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Multi-dimensional data preparation

A process to support vulnerability analysis and climate change adaptation.

08 June 2020

agricultural landscape of the Cauca department, Colombia
agricultural landscape of the Cauca department, Colombia

Authors: Iván Darío López, Apolinar Figueroa, Juan Carlos Corrales.

Agriculture is the backbone of a country’s economic system, providing not only food and raw materials but also employment opportunities for a large percentage of the population. Determining the degree of agricultural vulnerability can therefore provide a guide for sustainability and adaptability with a focus on changing future conditions, but this relies on access to sufficient open data. This paper presents the step-by-step processing of several open data sources in order to obtain quality information for feedback on different agricultural vulnerability analysis.

Dr Claire Walsh, Hub Research and Collaboratory Lead, offers a commentary on this paper below.

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Commentary

There are many synergies in this paper to the approaches taken in the Hub research programme, aligning to challenges with, protocols for, and integration of data. The Hub draws upon a range of data sources to support integrated risk analysis of a range of issues, both as researchers and with stakeholders; and to enable an open dialogue with appropriate administrations, at all levels, to improve data for management of basins.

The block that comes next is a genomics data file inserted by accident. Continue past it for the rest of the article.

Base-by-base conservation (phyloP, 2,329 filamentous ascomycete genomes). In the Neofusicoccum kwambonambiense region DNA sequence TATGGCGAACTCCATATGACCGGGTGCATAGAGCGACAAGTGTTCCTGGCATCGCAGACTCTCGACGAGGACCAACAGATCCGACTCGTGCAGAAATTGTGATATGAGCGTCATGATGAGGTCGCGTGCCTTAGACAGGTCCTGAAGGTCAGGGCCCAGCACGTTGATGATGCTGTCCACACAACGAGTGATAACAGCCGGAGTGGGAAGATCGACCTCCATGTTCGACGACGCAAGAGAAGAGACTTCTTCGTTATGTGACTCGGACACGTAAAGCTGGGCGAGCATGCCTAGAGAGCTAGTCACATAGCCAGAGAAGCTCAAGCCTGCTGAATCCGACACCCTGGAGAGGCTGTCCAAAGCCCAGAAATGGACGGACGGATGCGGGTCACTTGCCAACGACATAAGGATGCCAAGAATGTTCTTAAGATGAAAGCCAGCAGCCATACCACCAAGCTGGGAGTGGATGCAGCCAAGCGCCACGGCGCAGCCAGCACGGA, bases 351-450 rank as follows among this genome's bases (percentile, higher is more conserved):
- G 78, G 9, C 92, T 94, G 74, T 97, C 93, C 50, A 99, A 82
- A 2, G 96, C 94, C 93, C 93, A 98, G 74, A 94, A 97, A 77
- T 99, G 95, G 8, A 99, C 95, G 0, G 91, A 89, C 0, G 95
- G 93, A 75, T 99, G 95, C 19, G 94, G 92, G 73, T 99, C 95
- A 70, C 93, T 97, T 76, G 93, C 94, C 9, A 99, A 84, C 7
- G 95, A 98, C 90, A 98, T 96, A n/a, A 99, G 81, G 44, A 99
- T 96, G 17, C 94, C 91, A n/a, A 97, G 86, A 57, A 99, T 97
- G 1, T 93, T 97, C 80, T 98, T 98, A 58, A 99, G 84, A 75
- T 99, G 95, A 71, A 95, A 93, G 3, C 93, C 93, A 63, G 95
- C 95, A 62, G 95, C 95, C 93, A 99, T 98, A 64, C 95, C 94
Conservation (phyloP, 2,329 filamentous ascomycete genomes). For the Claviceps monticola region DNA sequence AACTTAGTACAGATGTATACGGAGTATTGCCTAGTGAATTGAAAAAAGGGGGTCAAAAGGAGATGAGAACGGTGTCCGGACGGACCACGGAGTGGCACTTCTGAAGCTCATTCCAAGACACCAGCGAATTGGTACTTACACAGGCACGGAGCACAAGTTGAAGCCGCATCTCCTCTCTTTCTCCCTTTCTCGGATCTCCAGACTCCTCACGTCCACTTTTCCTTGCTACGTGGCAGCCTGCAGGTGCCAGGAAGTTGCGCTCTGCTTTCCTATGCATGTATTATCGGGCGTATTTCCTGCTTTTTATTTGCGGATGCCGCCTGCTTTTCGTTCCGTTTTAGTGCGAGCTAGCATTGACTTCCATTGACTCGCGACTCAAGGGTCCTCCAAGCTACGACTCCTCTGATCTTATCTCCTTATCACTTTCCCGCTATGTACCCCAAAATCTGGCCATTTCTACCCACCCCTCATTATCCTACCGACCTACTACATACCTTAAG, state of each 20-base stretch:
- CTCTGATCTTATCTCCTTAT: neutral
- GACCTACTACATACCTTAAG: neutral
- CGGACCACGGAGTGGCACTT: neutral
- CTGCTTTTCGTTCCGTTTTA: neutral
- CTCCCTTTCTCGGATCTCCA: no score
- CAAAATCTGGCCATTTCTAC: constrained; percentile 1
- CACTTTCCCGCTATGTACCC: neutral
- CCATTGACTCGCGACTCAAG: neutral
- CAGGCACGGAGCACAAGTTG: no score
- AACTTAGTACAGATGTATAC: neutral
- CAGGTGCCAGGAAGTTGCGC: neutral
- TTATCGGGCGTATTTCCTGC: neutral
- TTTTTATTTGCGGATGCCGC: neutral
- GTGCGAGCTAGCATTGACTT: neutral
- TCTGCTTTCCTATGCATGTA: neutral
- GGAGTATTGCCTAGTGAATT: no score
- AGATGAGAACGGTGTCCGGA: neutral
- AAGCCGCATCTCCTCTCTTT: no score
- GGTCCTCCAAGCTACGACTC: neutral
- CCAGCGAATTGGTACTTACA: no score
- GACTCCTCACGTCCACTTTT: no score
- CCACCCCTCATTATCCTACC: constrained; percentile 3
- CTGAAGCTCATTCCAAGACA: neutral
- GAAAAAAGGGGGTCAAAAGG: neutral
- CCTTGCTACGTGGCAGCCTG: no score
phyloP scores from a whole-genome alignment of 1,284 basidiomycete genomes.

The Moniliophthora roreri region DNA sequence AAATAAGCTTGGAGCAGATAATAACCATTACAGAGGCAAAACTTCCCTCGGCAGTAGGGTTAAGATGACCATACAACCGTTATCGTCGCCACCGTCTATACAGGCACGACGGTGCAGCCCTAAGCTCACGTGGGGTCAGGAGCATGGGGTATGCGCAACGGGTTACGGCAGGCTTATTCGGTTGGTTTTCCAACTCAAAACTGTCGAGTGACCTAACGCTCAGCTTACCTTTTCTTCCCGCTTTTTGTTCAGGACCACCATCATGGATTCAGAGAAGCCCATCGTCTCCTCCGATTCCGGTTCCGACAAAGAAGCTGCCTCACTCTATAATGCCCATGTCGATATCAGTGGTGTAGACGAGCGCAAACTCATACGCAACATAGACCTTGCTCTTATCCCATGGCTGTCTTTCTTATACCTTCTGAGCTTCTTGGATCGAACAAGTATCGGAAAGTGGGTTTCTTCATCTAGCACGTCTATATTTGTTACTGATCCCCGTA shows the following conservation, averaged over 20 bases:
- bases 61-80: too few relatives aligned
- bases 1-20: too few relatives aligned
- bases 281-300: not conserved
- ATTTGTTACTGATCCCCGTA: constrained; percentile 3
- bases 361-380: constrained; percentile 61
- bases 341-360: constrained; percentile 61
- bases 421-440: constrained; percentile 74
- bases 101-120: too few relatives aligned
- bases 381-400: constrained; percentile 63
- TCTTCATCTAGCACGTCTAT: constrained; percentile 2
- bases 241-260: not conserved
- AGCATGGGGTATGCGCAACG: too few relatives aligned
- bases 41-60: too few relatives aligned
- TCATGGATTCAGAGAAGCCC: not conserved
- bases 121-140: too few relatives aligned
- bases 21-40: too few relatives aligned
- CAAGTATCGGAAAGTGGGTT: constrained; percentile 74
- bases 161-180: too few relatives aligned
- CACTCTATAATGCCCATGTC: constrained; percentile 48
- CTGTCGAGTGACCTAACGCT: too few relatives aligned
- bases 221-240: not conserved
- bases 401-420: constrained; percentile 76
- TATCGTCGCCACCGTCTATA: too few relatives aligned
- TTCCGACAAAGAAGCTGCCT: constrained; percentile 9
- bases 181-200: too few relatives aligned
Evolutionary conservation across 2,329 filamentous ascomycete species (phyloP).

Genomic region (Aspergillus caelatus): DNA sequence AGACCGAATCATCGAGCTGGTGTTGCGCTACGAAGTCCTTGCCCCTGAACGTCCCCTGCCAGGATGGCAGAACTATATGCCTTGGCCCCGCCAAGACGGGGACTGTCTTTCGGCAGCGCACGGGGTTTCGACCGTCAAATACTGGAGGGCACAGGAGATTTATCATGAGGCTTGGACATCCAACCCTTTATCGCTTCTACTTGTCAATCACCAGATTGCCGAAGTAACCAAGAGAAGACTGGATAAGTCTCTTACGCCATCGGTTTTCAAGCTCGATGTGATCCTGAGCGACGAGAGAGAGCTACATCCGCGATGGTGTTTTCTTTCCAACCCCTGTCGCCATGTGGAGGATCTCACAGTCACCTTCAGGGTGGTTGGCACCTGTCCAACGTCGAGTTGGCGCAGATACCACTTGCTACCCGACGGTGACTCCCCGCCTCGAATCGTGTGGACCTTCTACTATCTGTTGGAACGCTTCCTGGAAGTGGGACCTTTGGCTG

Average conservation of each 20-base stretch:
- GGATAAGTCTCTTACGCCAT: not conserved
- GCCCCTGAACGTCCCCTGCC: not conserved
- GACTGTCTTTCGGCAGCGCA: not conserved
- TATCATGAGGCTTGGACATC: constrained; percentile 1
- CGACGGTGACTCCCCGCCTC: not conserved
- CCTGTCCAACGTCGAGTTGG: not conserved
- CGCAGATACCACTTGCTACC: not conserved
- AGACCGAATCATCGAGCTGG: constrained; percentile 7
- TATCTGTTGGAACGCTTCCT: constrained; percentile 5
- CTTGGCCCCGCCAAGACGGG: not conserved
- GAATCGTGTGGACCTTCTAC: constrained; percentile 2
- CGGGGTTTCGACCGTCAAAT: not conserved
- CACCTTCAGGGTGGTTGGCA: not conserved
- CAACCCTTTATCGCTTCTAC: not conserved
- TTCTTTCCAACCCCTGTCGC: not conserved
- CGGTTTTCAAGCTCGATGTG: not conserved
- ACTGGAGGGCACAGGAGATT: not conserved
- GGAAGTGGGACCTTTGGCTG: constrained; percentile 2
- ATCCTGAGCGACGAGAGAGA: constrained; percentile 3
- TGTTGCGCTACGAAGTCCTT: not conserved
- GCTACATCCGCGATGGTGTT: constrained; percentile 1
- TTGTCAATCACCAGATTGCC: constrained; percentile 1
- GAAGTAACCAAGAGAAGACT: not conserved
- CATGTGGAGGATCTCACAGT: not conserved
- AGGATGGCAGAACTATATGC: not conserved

The vulnerability analysis presented in this paper draws together multi-dimensional data and presents systematic and structured processes needed to enhance the value and analysis of data to ultimately improve decision making.

The paper makes a number of key recommendations:

  • Protocols to handle data and information from different sources. This should include: researchers; groups such as farmers and in the case of Hub case studies, those working in fisheries and other industries such as palm oil production in the Johor River Basin, or floriculture in the Awash and Central Rift Valley basins; from policy makers and decision makers at different scales, from local, to national, to international; and others. In addition, within our research programme we will draw-upon and include data and information from citizen scientists and global datasets.


  • Free access to quality data. All data collected within the Hub programme is open access. Our data management, analysis, and visualisation platform is key to this function. As is how we design observation networks, develop strategies to collect community-level data, ensure quality-control processes for data, and how we engage with stakeholders in this process to capture wider data sources from other organisations that need to be incorporated into decision making.


  • Data that is permanently updated. By demonstrating the value of data for all through our collaboratories, we have an opportunity to explore and recommend investment in systems to capture data on the relevant indicators to understand and inform the spectrum of water security challenges at a range of scales.
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